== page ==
A study of the main character of Tales of The Talented Tenth number two.as a child.
As I was researching and drawing the story of Bessie Stringfield I ran across The Green Book. It was a book used by black people when traveling during Jim Crow era. It would list places where it was safe to stay, eat and stop for gas if you were black.
Bass Reeves: Tales of the Talented Tenth #1 went to press this week, so I began working on #2. Here is a sketch of the cover.
I am ever humbled by what people write about Strange Fruit. Thank you.
Originally posted on A Just Recompense:
As an undergrad, I had researched some ideas for paintings based on lynching photographs. Now, I felt was the time to follow through. I listened to the song “Strange Fruit” by Billie Holiday, based on the poem by Abel Meeropol, and I decided to call my paintings “Strange Fruit Harvested: He Cut the Rope,” showing me with a noose around my neck, holding the frayed end. I was trying to say that I was in some ways freed from the fear that had plagued my father and grandfather. However, I also wanted to convey that because the rope was still there, we still had a ways to go.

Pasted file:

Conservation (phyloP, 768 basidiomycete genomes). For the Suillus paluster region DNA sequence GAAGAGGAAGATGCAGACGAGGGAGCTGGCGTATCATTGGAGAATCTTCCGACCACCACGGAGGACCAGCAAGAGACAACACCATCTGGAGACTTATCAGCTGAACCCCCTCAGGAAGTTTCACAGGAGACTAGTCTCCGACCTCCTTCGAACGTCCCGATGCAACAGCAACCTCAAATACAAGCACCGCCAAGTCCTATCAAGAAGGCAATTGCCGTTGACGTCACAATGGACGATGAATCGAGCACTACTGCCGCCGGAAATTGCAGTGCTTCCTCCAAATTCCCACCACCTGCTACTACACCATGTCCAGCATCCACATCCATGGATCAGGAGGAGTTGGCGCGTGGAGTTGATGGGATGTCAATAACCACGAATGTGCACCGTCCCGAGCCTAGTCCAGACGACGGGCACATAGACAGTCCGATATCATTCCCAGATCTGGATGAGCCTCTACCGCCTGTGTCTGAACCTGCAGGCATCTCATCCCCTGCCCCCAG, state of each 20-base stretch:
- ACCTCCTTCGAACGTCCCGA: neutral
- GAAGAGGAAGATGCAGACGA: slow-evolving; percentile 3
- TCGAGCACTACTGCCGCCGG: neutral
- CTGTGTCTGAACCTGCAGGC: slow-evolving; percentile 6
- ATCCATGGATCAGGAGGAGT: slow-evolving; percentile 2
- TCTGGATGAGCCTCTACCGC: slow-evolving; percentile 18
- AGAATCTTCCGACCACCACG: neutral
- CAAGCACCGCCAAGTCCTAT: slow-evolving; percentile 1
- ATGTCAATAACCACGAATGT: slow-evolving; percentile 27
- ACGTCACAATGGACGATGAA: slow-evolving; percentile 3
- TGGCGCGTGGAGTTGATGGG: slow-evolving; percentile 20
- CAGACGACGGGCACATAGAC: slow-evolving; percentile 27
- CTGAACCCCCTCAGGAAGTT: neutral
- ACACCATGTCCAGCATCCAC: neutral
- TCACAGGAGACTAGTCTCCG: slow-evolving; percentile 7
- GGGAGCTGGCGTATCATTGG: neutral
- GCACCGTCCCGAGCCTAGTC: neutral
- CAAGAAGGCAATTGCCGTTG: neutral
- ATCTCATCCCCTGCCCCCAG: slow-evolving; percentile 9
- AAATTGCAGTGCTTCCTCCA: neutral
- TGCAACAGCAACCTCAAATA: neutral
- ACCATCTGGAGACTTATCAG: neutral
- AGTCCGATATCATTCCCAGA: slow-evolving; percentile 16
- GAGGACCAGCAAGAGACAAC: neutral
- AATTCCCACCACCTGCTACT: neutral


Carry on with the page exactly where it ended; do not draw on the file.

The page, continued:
What does this have to do with black history, you might ask?… I wanted to tell stories – sometimes great and sometimes tragic – of other people who were also able to “cut the rope.” So, I began to research and draw…
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Now that Bass is mostly complete I am on to the next Tale. Tales of the Talented Tenth #2 will tell the story of #BessieStringfield a motorcyclist and mail currier for the US army. She was known as the Negro Motorcycle Queen.